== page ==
Naohiko Osada; Bernard R Chaitman; Leslie W Miller; Daniel Yip; Mary Beth Cishek; Thomas L Wolford; Thomas J Donohue

1998-01-01

24

Human Investigations into the Arterial and Cardiopulmonary Baroreflexes during Exercise  

PubMed Central

After considerable debate and key experimental evidence, the importance of the arterial baroreflex in contributing to and maintaining the appropriate neural cardiovascular adjustments to exercise is now well accepted. Indeed, the arterial baroreflex resets during exercise in an intensity-dependent manner to continue to regulate blood pressure as effectively as at rest. Studies have indicated that the exercise resetting of the arterial baroreflex is mediated by both the feed-forward mechanism of central command and the feed-back mechanism associated with skeletal muscle afferents (the exercise pressor reflex). Another perhaps less appreciated neural mechanism involved in evoking and maintaining neural cardiovascular responses to exercise is the cardiopulmonary baroreflex. The limited information available regarding the cardiopulmonary baroreflex during exercise provides evidence for a role in mediating sympathetic nerve activity and blood pressure responses. In addition, recent investigations have demonstrated an interaction between cardiopulmonary baroreceptors and the arterial baroreflex during dynamic exercise, which contributes to the magnitude of exercise-induced increases in blood pressure as well as the resetting of the arterial baroreflex. Furthermore, neural inputs from the cardiopulmonary baroreceptors appear to play an important role in establishing the operating point of the arterial baroreflex. This symposium review will highlight recent studies in these important areas indicating that the interactions of four neural mechanisms (central command, the exercise pressor reflex, the arterial baroreflex and cardiopulmonary baroreflex) are integral in mediating the neural cardiovascular adjustments to exercise. PMID:22002871

Fadel, Paul J.; Raven, Peter B.

2011-01-01

25

Acute effects of low-level laser therapy on physiologic and electromyographic responses to the cardiopulmonary exercise testing in healthy untrained adults.  

PubMed

Despite the positive effects of low-level laser therapy (LLLT) on muscle fatigue before exercises using a single muscle group, the acute effects of LLLT on performance in cardiopulmonary exercise testing (CPET) are poorly understood. We aimed to assess the acute effects of LLLT on physiologic and electromyographic responses to the CPET in healthy adults. A randomized, double-blind, placebo-controlled crossover trial was performed with 18 untrained participants (nine males, 22?±?2 years). We applied LLLT or placebo on quadriceps and gastrocnemius 10 min before two rapidly incremental CPETs randomly performed in alternate days on a cycle ergometer. Participants received LLLT using a multidiode cluster, 20 s/site (850 nm, 100 mW/diode, 14 J/site). Physiological responses to the CPET were continuously monitored using a gas analyzer. The electromyographic fatigue threshold (EMGth) was assessed through surface electrodes on vastus lateralis. The root mean square (RMS) was plotted every 5 s against the exercise intensity, and its breakpoint values throughout the CPET was identified as EMGth. Compared to placebo, the LLLT significantly increased peak O2 uptake (V'O2 33?±?10 vs. 31?±?9 mL/min/kg). We observed a shallower slope of the ?heart rate/?V'O2 during the CPET after LLLT compared to placebo, i.e., increased cardiovascular efficiency (56?±?24 vs. 66?±?30 bpm/L/min). There were no LLLT-related changes in EMGth. The LLLT acutely increases exercise performance in healthy untrained adults probably due to increased O2 extraction by peripheral muscles without causing a significant impact on muscle fatigue. PMID:24925070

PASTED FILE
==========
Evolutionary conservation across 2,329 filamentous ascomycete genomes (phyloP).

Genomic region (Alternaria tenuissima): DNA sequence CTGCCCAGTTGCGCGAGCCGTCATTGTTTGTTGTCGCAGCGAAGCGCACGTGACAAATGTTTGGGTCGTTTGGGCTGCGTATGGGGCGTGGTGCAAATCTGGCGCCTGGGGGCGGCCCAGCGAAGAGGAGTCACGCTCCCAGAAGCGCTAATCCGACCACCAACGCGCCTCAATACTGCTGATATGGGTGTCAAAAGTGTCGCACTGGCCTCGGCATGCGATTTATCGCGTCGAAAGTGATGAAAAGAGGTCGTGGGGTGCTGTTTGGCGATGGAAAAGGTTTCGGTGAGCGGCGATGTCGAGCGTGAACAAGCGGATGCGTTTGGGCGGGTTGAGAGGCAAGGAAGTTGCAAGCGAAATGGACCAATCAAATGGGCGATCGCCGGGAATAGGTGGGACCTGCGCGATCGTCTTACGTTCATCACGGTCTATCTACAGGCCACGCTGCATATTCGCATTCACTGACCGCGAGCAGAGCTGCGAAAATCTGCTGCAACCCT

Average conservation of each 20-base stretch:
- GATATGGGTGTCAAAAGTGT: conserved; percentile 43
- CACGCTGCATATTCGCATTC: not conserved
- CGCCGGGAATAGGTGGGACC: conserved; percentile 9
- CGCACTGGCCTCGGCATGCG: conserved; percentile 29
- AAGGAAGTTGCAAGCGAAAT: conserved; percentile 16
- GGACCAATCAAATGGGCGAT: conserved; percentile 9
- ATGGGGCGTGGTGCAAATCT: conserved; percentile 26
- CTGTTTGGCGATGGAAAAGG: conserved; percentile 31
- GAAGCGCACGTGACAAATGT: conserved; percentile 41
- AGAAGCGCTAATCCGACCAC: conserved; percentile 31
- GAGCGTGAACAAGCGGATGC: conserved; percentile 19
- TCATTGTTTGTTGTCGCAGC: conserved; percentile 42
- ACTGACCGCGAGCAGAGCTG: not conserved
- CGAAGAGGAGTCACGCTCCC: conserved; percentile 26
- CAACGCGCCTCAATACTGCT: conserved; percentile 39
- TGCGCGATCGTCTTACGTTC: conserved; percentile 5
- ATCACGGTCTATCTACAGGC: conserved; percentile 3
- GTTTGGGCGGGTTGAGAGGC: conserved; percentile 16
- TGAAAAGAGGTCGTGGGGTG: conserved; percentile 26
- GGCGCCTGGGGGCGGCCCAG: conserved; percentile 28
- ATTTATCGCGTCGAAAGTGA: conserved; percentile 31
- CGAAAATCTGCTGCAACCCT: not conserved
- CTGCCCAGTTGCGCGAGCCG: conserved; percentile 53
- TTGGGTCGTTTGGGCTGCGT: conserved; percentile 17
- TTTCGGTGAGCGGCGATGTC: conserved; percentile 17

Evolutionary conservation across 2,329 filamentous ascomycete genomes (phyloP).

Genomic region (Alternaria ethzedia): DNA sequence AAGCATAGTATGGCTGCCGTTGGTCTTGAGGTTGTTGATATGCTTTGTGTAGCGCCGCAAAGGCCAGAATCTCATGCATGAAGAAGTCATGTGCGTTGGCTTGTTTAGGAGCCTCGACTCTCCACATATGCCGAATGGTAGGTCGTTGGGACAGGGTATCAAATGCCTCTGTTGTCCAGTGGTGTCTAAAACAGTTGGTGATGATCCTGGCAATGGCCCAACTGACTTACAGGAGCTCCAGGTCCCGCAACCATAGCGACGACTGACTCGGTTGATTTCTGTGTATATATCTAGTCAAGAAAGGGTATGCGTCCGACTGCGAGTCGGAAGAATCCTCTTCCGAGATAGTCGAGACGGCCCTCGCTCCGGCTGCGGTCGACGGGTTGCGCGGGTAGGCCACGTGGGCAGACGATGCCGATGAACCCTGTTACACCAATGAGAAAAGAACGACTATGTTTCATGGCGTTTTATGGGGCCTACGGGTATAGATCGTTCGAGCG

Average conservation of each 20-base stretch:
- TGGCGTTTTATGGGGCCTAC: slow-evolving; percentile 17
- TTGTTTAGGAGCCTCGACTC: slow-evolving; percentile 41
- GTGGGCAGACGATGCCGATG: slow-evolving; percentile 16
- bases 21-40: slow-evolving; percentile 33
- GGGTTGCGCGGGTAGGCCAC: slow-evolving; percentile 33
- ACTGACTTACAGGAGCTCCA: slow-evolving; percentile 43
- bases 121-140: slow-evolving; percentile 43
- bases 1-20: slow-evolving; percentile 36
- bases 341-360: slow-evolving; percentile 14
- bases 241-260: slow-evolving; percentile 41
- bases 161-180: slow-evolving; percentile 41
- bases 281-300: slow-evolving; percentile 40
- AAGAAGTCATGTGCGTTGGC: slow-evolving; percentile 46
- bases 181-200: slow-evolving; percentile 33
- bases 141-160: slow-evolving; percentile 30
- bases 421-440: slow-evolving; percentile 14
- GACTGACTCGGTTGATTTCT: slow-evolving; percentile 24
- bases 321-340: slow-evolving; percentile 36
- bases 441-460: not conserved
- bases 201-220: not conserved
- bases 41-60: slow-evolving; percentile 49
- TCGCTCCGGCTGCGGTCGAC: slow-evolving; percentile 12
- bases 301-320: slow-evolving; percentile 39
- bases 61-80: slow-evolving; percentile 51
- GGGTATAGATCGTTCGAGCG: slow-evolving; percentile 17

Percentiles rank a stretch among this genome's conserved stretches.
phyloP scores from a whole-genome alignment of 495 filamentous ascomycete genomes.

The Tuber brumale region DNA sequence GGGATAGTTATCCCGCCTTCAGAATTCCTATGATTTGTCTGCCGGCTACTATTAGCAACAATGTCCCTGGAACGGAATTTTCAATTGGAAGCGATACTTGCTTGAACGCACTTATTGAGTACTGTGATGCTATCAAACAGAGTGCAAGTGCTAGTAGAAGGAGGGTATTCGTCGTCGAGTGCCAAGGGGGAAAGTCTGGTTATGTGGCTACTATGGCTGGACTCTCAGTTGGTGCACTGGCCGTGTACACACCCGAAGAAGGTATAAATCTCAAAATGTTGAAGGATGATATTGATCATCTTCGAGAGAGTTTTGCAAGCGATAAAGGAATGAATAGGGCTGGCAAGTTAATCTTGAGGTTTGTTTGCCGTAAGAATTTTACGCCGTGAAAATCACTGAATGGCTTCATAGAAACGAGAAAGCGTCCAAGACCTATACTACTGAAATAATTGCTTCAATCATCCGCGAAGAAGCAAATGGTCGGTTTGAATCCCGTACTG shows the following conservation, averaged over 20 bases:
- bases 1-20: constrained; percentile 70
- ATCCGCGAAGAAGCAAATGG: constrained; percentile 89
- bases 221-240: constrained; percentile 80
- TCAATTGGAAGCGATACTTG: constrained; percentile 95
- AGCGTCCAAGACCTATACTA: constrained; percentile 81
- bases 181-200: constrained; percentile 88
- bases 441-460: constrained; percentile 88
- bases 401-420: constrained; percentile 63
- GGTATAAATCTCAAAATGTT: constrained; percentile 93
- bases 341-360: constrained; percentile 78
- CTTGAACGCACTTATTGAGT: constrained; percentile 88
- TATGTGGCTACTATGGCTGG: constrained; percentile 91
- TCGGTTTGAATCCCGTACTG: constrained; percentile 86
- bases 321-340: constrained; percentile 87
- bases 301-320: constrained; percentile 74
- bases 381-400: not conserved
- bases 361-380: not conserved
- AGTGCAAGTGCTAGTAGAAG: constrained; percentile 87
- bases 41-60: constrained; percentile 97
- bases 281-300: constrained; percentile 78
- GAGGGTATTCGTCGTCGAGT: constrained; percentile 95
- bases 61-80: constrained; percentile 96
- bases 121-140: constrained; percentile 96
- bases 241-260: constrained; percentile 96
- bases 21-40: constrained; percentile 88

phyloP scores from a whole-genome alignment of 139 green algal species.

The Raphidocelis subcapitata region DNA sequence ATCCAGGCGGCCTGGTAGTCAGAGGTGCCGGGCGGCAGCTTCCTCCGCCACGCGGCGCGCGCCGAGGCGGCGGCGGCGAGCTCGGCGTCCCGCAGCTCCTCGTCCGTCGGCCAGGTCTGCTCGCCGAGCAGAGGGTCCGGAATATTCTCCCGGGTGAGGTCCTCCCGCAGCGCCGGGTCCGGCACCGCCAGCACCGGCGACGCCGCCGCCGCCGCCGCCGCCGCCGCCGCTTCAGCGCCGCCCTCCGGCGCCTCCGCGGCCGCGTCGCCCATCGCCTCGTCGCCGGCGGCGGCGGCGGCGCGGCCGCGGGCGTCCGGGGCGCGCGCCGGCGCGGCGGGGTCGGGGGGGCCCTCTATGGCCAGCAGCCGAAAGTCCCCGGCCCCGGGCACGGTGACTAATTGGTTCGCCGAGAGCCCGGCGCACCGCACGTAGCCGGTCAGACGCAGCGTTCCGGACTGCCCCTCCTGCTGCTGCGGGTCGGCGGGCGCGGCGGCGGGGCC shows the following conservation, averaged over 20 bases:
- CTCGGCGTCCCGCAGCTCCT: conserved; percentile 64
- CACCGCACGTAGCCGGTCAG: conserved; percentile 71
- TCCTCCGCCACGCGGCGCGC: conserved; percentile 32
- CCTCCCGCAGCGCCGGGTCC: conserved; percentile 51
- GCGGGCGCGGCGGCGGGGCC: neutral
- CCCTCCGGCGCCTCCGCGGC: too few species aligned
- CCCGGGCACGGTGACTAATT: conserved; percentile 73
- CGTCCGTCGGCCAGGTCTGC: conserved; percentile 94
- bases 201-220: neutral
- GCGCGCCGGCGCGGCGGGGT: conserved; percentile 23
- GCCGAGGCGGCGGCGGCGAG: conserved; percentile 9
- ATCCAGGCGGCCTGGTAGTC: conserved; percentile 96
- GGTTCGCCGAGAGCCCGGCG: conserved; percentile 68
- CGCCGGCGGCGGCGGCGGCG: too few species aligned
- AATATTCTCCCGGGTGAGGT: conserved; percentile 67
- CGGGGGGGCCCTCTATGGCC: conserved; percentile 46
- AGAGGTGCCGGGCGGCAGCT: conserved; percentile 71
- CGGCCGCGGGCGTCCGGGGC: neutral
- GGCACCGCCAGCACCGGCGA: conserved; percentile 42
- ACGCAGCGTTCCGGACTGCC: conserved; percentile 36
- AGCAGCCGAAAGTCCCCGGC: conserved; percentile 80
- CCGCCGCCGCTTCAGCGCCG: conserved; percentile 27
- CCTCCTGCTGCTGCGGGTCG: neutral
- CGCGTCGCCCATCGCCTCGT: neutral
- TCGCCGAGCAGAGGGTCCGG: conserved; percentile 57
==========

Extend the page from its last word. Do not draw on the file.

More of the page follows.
da Silva Alves, Mariana Agnes; Pinfildi, Carlos Eduardo; Neto, Luiz Nilsen; Lourenço, Rebeca Palomo; de Azevedo, Paulo Henrique Silva Marques; Dourado, Victor Zuniga

2014-11-01

26

Clinical Correlates and Prognostic Significance of Six-minute Walk Test in Patients with Primary Pulmonary Hypertension Comparison with Cardiopulmonary Exercise Testing  

Microsoft Academic Search

The six-minute walk test is a submaximal exercise test that can be performed even by a patient with heart failure not tolerating maximal exercise testing. To elucidate the clinical significance and prog- nostic value of the six-minute walk test in patients with primary pulmonary hypertension (PPH), we sought ( 1 ) to assess the relation between distance walked during the

SHOICHI MIYAMOTO; NORITOSHI NAGAYA; TORU SATOH; SHINGO KYOTANI; FUMIO SAKAMAKI; MASATOSHI FUJITA; NORIFUMI NAKANISHI; KUNIO MIYATAKE

27

Cardiopulmonary responses to exercise in patients with hypertrophic cardiomyopathy  

PubMed Central